Charoset samosa recipe taught as Jewish and Muslim share Pesach food customs
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Charoset samosa recipe taught as Jewish and Muslim share Pesach food customs

Nisa-Nashim's online get-together included 30 people from across the country learning about different traditions for Passover

Indian charoset baked into braided fruit bread and samosas
Indian charoset baked into braided fruit bread and samosas

Charoset-filled samosas took centre stage at an interfaith Pesach event this week attended by 30 Jewish and Muslim women.

Interfaith group Nisa-Nashim’s virtual cook-in this week featured participants from London to Birmingham and as far afield as St Louis in Missouri, US.

The digital get-together took an unexpected turn however, when Stacy Friedman, co-chair of the group’s new North Manchester branch, shared her Indian recipe for charoset, which is the sweet paste on the seder table.

Filling it with sing mango, toasted almonds and dates, after the meeting, she shared photos of her Indian charoset baked into braided fruit bread, while Hifsa Haroon-Iqbal, Nisa-Nashim chair, produced samosas with the sweet treat.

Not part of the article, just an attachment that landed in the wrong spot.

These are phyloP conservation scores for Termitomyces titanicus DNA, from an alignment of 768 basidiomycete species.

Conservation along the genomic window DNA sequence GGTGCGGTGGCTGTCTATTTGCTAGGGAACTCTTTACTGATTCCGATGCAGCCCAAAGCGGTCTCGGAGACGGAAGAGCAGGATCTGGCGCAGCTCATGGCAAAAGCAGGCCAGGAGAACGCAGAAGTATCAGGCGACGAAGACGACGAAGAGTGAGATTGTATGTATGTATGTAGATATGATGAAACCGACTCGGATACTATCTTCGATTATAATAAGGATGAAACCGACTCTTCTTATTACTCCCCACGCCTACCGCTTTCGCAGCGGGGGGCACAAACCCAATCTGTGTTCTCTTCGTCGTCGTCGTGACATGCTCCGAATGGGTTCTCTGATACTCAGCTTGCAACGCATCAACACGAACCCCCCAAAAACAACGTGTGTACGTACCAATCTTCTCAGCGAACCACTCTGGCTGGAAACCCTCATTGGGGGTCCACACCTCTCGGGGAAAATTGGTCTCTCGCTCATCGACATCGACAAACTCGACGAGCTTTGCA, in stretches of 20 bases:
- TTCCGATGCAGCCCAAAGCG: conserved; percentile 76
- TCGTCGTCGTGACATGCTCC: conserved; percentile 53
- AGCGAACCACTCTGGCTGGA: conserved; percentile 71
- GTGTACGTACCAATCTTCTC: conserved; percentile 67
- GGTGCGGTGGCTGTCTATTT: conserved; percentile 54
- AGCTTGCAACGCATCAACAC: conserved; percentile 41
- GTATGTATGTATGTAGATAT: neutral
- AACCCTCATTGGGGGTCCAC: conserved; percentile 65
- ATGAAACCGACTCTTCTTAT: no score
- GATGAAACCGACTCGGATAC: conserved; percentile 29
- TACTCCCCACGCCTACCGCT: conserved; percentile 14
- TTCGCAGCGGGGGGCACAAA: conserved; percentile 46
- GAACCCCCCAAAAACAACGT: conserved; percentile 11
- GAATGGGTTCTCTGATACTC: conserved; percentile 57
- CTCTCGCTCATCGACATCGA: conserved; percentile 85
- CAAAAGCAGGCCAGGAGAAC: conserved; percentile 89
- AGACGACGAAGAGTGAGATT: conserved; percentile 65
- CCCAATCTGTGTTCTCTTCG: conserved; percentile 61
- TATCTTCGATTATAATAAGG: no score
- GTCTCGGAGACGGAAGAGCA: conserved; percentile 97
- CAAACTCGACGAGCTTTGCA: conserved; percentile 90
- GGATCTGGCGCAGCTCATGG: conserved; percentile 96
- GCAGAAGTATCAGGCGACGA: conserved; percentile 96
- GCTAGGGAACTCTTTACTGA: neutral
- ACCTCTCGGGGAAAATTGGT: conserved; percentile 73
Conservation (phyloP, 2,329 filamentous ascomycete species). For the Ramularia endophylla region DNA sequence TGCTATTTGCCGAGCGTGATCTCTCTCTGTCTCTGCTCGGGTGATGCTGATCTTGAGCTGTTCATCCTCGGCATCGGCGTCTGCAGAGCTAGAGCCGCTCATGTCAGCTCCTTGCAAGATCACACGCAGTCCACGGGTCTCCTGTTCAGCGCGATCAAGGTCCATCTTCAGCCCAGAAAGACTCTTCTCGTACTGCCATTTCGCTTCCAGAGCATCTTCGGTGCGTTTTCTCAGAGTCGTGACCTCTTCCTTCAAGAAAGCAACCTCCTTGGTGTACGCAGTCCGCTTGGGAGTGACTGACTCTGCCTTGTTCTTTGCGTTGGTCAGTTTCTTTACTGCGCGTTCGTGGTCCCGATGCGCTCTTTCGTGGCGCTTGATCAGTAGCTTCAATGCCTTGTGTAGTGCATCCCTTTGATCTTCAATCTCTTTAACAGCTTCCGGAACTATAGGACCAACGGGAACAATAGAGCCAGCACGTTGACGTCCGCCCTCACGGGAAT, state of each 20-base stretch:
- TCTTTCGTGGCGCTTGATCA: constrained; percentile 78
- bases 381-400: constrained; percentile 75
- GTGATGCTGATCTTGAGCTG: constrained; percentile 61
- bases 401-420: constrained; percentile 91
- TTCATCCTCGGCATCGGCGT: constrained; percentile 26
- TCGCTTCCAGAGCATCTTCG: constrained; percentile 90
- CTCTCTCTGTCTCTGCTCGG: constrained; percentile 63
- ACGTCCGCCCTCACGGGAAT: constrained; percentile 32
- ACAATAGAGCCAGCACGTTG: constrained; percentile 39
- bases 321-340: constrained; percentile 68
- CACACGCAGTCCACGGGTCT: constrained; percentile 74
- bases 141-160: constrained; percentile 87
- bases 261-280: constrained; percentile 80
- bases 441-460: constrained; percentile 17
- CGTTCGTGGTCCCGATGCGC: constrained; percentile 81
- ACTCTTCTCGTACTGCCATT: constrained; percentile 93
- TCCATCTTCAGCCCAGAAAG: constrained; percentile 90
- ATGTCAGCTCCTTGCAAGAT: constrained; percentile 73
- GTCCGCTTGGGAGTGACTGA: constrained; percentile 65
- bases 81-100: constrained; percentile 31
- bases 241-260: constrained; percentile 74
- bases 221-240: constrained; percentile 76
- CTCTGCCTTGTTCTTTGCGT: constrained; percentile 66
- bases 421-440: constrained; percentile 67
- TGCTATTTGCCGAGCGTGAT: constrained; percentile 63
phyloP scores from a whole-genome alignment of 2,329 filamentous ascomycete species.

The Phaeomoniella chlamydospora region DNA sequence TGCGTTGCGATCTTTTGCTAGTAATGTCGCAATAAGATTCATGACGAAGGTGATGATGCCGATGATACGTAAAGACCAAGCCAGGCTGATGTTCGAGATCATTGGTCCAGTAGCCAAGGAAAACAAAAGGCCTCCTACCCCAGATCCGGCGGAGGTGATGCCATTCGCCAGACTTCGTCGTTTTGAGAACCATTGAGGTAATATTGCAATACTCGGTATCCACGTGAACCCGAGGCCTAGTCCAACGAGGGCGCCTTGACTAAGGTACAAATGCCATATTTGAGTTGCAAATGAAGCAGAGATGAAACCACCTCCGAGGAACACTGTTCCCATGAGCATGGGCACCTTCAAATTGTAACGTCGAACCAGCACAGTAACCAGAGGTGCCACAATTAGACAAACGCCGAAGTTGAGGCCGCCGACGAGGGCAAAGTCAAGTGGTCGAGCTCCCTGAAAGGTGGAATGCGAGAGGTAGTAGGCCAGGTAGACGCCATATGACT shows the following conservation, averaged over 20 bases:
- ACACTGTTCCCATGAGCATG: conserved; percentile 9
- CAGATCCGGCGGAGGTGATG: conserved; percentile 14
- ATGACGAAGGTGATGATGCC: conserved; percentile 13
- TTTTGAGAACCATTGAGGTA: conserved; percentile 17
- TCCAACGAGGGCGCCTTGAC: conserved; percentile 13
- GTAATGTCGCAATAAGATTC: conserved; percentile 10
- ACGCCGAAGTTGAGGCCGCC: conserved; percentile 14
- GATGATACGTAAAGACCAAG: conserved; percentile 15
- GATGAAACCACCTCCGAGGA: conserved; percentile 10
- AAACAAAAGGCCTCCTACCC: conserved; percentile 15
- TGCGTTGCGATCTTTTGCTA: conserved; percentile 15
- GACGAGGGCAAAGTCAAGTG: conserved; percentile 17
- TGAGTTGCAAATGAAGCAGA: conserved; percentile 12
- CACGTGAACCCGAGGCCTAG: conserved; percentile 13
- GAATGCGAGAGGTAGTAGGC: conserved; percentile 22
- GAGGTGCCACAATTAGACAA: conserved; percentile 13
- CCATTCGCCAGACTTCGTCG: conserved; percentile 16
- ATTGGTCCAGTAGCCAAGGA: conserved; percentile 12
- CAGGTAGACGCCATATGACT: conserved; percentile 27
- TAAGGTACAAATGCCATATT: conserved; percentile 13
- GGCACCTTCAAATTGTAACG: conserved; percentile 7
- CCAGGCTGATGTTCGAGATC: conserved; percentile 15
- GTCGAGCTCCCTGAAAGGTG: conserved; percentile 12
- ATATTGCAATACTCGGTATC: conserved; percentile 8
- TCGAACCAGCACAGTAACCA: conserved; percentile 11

Laura Marks, Nisa-Nashim co-founder said “The appetite for learning, sharing, laughing and eating has become a hallmark of Nisa-Nashim events over lockdown. A charoset filled samosa may be a novelty, but for us, it just epitomised the joy of togetherness at Pesach.”

Hifsa Haroon-Iqbal, chair of Nisa-Nashim trustees said “It has been wonderful to hear about the different family traditions and foods around the seder. As Jewish and Muslim sisters, it is so important that we are able to be there for each other as we face our festivals in lockdown for a second year.”

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